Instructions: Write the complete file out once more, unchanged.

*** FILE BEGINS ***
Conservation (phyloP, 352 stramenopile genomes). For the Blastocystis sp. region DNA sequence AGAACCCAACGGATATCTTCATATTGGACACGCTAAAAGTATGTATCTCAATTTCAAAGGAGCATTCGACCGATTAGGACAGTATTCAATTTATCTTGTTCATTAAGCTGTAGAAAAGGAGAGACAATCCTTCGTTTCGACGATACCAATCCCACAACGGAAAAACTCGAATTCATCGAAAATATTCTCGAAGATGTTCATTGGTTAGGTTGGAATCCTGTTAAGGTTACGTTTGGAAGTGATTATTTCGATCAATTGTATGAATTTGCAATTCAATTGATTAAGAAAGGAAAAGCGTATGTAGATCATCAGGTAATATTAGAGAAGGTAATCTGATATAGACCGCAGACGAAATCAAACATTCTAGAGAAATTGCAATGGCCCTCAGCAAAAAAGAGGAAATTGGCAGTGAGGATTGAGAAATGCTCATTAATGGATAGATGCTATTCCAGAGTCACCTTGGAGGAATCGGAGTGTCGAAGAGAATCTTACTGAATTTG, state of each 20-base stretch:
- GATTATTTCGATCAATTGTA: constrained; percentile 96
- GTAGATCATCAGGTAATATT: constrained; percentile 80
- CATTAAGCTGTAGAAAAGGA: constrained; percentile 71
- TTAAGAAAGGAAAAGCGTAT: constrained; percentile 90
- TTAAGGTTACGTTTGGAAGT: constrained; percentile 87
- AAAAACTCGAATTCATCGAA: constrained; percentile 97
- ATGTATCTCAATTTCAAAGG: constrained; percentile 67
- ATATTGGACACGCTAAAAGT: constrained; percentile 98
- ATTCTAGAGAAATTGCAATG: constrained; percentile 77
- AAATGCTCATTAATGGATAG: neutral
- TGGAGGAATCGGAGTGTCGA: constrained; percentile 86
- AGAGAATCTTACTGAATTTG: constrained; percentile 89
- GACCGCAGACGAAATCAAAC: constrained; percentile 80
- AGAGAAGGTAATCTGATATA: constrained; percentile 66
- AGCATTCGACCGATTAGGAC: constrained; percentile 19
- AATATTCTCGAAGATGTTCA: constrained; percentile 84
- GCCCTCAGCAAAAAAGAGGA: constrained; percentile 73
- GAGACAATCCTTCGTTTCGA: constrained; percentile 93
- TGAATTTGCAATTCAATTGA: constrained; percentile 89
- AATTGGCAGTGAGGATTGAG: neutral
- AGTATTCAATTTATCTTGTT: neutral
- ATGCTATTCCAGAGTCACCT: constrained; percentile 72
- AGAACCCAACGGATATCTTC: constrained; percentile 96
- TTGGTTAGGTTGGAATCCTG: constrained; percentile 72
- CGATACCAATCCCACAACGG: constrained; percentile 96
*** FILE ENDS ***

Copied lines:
Conservation (phyloP, 352 stramenopile genomes). For the Blastocystis sp. region DNA sequence AGAACCCAACGGATATCTTCATATTGGACACGCTAAAAGTATGTATCTCAATTTCAAAGGAGCATTCGACCGATTAGGACAGTATTCAATTTATCTTGTTCATTAAGCTGTAGAAAAGGAGAGACAATCCTTCGTTTCGACGATACCAATCCCACAACGGAAAAACTCGAATTCATCGAAAATATTCTCGAAGATGTTCATTGGTTAGGTTGGAATCCTGTTAAGGTTACGTTTGGAAGTGATTATTTCGATCAATTGTATGAATTTGCAATTCAATTGATTAAGAAAGGAAAAGCGTATGTAGATCATCAGGTAATATTAGAGAAGGTAATCTGATATAGACCGCAGACGAAATCAAACATTCTAGAGAAATTGCAATGGCCCTCAGCAAAAAAGAGGAAATTGGCAGTGAGGATTGAGAAATGCTCATTAATGGATAGATGCTATTCCAGAGTCACCTTGGAGGAATCGGAGTGTCGAAGAGAATCTTACTGAATTTG, state of each 20-base stretch:
- GATTATTTCGATCAATTGTA: constrained; percentile 96
- GTAGATCATCAGGTAATATT: constrained; percentile 80
- CATTAAGCTGTAGAAAAGGA: constrained; percentile 71
- TTAAGAAAGGAAAAGCGTAT: constrained; percentile 90
- TTAAGGTTACGTTTGGAAGT: constrained; percentile 87
- AAAAACTCGAATTCATCGAA: constrained; percentile 97
- ATGTATCTCAATTTCAAAGG: constrained; percentile 67
- ATATTGGACACGCTAAAAGT: constrained; percentile 98
- ATTCTAGAGAAATTGCAATG: constrained; percentile 77
- AAATGCTCATTAATGGATAG: neutral
- TGGAGGAATCGGAGTGTCGA: constrained; percentile 86
- AGAGAATCTTACTGAATTTG: constrained; percentile 89
- GACCGCAGACGAAATCAAAC: constrained; percentile 80
- AGAGAAGGTAATCTGATATA: constrained; percentile 66
- AGCATTCGACCGATTAGGAC: constrained; percentile 19
- AATATTCTCGAAGATGTTCA: constrained; percentile 84
- GCCCTCAGCAAAAAAGAGGA: constrained; percentile 73
- GAGACAATCCTTCGTTTCGA: constrained; percentile 93
- TGAATTTGCAATTCAATTGA: constrained; percentile 89
- AATTGGCAGTGAGGATTGAG: neutral
- AGTATTCAATTTATCTTGTT: neutral
- ATGCTATTCCAGAGTCACCT: constrained; percentile 72
- AGAACCCAACGGATATCTTC: constrained; percentile 96
- TTGGTTAGGTTGGAATCCTG: constrained; percentile 72
- CGATACCAATCCCACAACGG: constrained; percentile 96